So Mr. Oscar travels around Paris in a white limo filled with costumes and makeup. He has different “appointments,” which consist of him dressing up as various characters and performing various roles for no one in particular. Oscar’s performances include an old woman beggar, an acrobat in a motion capture suit, and an eccentric and violent man named Monsieur Merde (literally “Mister Shit”) who kidnaps a model (Eva Mendes). None of the characters are connected, so the entire film kind of plays out like a series of vignettes. The quick character changes with Oscar really keep you engaged, which is another plus for this film.

There are so many indelible images that I can’t really choose my favorite. One of the highlights is definitely the Monsieur Merde sequence. The details in Oscar’s costume are so meticulous. And his mannerisms are delightfully bizarre. He eats flowers, chain-smokes, and bites people’s fingers off. And when he kidnaps Eva Mendes’ character, he just kind of uses her as another prop (problematic in any other film, but this is an art film). Monsieur Merde actually uses pieces of Eva’s dress to cover every inch of skin on her body, much like a burqa.

Another personal highlight for me is the accordion scene. Oscar joins a large group of accordion players and plays a song while they all march through the streets. This was actually the first scene I saw from the film and it enticed me enough to watch the whole thing.

If you glanced at the cast up at the top, you were probably surprised to see Kylie Minogue. Her role is brief, but the scene she’s in is fantastic. It’s unclear whether this is out of character or just another appointment, but Oscar and Eva (Minogue) talk in an abandoned building, apparently catching up on over 20 years. It’s suggested that they have a child together, but grew apart. Oscar leaves and narrowly avoids Eva’s new beau. Oscar watches as both Eva and her partner jump to their deaths. Part of me believes this is not another appointment because Eva also rides in a white limo (suggesting that she is also an “actor” of sorts) and Oscar recognizes her. But I could be wrong.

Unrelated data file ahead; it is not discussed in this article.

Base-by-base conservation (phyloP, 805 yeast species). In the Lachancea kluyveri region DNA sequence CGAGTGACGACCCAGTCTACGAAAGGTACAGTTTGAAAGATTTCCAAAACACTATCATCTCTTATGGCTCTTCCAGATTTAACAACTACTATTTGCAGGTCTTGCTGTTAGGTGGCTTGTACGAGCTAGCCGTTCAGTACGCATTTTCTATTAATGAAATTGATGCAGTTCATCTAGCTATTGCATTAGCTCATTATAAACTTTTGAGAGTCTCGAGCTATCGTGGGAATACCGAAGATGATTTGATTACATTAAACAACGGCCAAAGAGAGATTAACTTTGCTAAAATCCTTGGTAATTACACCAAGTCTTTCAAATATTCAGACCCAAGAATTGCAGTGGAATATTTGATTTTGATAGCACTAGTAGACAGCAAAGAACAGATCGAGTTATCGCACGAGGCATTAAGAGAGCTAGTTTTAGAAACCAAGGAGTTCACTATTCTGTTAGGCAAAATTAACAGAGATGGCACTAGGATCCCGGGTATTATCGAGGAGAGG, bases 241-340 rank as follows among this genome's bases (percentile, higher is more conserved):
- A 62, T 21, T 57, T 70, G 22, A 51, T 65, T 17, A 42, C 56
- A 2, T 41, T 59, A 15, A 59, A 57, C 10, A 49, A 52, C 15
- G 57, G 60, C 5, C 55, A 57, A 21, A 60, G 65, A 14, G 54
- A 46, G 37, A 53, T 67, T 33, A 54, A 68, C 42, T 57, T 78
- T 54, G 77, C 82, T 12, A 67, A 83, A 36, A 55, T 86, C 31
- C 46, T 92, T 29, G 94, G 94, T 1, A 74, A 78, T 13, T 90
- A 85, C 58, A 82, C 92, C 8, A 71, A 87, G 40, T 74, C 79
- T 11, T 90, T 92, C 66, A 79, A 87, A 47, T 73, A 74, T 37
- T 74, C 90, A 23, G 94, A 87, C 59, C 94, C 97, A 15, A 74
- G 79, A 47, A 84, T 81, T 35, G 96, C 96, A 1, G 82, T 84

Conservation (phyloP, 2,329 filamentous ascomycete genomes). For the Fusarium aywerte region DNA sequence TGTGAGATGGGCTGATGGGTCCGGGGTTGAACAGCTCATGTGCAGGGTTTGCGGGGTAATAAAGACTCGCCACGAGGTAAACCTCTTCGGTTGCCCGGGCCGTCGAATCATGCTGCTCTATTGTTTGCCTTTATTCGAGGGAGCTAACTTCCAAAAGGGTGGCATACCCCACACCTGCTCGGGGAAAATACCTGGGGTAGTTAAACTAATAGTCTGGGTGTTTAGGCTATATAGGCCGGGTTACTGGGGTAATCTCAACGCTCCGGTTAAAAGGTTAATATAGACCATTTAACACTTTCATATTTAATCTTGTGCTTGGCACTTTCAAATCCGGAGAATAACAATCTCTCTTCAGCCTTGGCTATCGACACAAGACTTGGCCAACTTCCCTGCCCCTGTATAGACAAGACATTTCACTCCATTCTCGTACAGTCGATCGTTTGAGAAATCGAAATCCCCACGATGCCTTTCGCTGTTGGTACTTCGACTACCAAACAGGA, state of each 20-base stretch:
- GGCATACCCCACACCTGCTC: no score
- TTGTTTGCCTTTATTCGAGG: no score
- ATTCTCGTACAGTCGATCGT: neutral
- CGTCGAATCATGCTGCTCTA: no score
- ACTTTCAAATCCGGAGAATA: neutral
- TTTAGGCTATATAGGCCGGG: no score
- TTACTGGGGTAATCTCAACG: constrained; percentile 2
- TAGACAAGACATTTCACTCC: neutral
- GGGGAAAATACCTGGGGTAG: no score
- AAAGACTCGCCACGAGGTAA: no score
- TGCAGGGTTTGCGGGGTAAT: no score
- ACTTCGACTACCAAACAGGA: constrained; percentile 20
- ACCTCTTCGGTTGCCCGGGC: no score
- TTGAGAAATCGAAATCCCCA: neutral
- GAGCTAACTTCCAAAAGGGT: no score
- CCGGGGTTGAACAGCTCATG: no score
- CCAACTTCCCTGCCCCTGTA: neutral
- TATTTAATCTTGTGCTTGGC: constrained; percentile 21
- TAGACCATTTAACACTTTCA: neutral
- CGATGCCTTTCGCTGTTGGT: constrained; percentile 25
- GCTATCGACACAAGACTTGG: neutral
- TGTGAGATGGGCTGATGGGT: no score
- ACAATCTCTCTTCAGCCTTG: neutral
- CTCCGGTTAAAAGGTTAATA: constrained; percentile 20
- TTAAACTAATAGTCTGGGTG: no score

As for the connection between the opening scene and the rest of the film, I think the movie theater The Sleeper walks into is the only place where people can view the performances of Oscar and his colleagues. They appear to be performing for no one, but perhaps there’s an alternate universe where people can actually see these as short films.

Grade: A (for an original concept and plenty of different scenarios)
Weirdness Score: 8.5/10 (or, weird enough to make you wonder which of your friends are actually just actors)

[Read the more in-depth 366 Weird Movies review here.]

Strange Cinema: Tromeo and Juliet (1996)

This is part of an ongoing review series for the films featured on‘s Certifiably Weird list. My goal is to watch and review all of them (even if it kills me). These reviews may contain spoilers.

Tromeo and Juliet (1996)
Director: Lloyd Kaufman
Starring: Jane Jensen, Will Keenan, Valentine Miele, Maximillian Shaun, & Steve Gibbons

What’s it about?
In this punk rock adaptation of Romeo and Juliet, the star-crossed lovers enjoy some troubling backstories and enough sex and violence to make Shakespeare cringe.

Is it any good?
I was prepared to love this film. I really was. I love Shakespeare and (most) adaptations of Romeo and Juliet. So when I started watching Tromeo and Juliet and heard Lemmy narrating the tale, I immediately thought, “This is everything I could ever want.” The soundtrack was promising. The modern storyline was promising. So much promise.

But oh, I was so wrong. But I’m not sure what I was expecting from the same team that created such classics as The Toxic Avenger and Poultrygeist. Things went downhill so quickly I barely had time to breathe. I’ve generally liked most of the films I’ve watched from the list so far, but this one is definitely an exception. I really wanted to like this, but it was just so needlessly gross (and not in the schlocky Evil Dead way that I actually enjoy).

This is one of those films that isn’t meant to be taken seriously, but I’m not judging it as a cinematic masterpiece. I like gratuitous violence as much as the next person, but even in a modern interpretation of Romeo and Juliet, it’s really out of place. In this version, Juliet’s dad beats and molests her, going as far as locking her in a plastic cage as punishment for her active libido. Oh, and did I mention that Juliet has a sexual relationship with her nurse? Yeah, that happens, too. Everything is about sex.